Metaphorical meaning of leprosy


This week’s Torah portion is Tazria-Metzora, Leviticus 12:1-15:33.

Often rabbis hate to teach about these parshiot because they seem so foreign to our modern sensibilities. But I signed up to write about them because I find them fascinating. They deal with the idea of tum’ah, a hard-to-translate or -define term, but which deals with when one has had contact with forces beyond our control, such as birth, death and serious illness. The Torah requires a period of separation after these kinds of contact and rituals of re-integration. This was possibly very healing for the ancient Israelites.

Metsora deals with various kinds of skin eruptions and even clothing and house “eruptions.” These may have been, in the case of humans, various kinds of diseases. In the case of clothes and houses, they may have been molds or fungi. The actions prescribed by the Torah include bathing, washing clothes, quarantine, removal of “infected” stones and burning “infected” clothing. On the physical plane, these are sound sanitation efforts that we still practice today in certain situations.

But more interesting are the rabbis’ explanations. They believe that humans erupt in skin diseases from “lashon ha’rah,” literally “evil speech,” often used to mean malicious gossip (Leviticus Rabbah, 16:1), and point out that such speech can be contagious.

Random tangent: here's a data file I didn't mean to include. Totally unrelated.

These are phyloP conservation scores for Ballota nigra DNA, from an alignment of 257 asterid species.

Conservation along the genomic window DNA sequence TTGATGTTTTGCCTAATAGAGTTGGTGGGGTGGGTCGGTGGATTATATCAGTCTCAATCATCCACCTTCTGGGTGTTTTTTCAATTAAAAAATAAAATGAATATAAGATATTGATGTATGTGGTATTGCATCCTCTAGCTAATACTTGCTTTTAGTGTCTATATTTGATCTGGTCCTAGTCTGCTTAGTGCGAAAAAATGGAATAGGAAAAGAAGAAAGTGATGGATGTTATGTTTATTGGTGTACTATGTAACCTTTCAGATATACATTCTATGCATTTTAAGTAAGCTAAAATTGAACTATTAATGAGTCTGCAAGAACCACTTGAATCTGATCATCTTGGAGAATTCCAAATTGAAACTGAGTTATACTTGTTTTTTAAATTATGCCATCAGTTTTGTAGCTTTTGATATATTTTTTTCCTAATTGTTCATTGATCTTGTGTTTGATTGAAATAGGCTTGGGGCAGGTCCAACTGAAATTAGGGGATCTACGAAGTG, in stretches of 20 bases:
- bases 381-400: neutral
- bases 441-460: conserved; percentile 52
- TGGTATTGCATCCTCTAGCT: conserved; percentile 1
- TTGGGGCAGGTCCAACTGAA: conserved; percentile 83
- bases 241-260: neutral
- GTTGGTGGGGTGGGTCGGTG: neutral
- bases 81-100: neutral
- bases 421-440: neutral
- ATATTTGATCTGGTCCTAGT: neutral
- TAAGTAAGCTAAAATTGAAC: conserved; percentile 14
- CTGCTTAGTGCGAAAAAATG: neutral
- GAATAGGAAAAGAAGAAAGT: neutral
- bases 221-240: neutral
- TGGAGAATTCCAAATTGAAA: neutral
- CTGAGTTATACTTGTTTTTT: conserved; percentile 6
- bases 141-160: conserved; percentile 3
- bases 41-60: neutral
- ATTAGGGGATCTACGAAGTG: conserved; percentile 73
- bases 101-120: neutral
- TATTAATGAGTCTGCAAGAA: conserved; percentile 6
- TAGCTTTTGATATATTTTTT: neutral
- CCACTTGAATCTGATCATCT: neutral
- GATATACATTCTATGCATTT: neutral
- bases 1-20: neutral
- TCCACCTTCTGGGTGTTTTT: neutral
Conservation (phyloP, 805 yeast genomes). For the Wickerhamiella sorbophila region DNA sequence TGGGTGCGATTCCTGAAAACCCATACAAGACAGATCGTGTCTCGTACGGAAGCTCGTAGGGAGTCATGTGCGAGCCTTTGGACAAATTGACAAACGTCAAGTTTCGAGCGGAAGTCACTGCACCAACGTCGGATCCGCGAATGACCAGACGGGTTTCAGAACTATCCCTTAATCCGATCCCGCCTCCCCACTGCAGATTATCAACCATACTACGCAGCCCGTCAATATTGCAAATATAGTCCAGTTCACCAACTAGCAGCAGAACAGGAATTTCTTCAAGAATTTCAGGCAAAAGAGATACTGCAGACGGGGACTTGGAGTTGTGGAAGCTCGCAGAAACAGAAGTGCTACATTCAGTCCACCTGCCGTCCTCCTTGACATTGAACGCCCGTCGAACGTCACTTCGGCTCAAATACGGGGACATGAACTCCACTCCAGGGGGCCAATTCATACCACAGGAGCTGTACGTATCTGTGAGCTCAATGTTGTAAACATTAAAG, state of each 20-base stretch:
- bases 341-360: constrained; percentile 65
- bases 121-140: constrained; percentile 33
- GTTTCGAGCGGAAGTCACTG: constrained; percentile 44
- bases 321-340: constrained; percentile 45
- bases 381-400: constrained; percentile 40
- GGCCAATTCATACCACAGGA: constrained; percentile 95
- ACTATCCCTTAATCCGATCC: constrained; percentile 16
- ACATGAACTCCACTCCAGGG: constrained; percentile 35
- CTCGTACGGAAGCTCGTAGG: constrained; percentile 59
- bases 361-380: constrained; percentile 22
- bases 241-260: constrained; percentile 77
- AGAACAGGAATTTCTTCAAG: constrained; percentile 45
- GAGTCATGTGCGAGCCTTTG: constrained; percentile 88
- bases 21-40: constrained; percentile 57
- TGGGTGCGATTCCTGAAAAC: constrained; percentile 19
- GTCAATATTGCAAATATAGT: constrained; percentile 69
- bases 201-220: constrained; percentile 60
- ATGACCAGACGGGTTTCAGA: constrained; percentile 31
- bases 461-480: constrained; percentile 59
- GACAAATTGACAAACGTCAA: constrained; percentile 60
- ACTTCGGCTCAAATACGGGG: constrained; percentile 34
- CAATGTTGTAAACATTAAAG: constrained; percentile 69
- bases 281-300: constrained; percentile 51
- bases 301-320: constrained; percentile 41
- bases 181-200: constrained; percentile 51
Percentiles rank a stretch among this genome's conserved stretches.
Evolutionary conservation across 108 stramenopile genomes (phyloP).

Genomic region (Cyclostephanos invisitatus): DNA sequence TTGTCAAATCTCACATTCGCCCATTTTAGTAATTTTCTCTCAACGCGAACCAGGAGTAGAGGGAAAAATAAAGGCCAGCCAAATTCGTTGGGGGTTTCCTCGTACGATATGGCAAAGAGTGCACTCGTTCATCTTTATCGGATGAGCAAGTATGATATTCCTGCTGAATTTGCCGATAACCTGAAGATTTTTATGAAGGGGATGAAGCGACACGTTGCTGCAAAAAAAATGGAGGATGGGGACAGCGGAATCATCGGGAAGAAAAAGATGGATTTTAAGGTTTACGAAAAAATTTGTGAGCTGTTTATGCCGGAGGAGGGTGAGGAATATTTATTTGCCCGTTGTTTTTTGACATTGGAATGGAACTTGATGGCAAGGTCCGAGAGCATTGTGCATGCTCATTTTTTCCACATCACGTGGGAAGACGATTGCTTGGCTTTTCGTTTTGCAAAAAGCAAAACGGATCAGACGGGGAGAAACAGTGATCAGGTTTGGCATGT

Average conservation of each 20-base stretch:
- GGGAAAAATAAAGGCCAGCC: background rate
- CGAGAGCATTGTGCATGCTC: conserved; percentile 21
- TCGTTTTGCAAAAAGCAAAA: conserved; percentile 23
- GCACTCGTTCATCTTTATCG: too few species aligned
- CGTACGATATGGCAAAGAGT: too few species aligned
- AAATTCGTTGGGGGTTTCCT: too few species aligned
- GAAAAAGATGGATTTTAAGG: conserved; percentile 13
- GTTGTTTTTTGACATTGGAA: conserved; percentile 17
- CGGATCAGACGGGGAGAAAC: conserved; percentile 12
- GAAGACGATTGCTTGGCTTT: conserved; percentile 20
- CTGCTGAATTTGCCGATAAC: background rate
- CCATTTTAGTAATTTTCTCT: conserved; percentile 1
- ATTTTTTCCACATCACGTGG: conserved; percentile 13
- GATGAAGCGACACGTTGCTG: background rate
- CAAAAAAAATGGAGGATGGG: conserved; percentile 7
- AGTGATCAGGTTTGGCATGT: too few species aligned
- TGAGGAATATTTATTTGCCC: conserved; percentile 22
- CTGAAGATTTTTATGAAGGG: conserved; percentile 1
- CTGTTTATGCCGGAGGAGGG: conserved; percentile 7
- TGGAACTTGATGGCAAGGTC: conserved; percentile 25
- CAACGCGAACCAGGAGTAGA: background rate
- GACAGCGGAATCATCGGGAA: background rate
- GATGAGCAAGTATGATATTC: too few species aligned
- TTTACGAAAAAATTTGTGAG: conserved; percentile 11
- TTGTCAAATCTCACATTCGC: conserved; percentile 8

Other sins can lead to similar results. Here is one list: “haughty eyes, a lying tongue, hands that shed innocent blood in secret, a mind that hatches evil, feet quick to do wrong, a witness who testifies falsely and one who incites brothers to quarrel” (Etz Chayim Torah and Commentary, p. 652).

In the case of houses, the rabbis also cite selfishness or greed, giving as an example a person who refuses to lend an ax or sieve, claiming they did not have one. By having all their possessions removed from their house for all to see, this lie is exposed.

Likewise, there is a midrash that wonders why both cedar and hyssop were used in the re-integration ritual. The rabbis answer that “…the person’s raising himself up like a cedar caused him to be smitten with skin disease but making himself small and humbling himself like the hyssop caused him to be healed” (Ecclesiastes Rabbah 7:35).

Questions for discussion

How can we best re-integrate people today after they have had contact with birth, death and life-threatening illness into our community?

How can we learn to disagree civilly, remembering that we are all family?

Rabbi Rain Zohav is rabbi and spiritual adviser to IFFP, Interfaith Families Project of Greater Washington DC and director of Educating for Spirituality.

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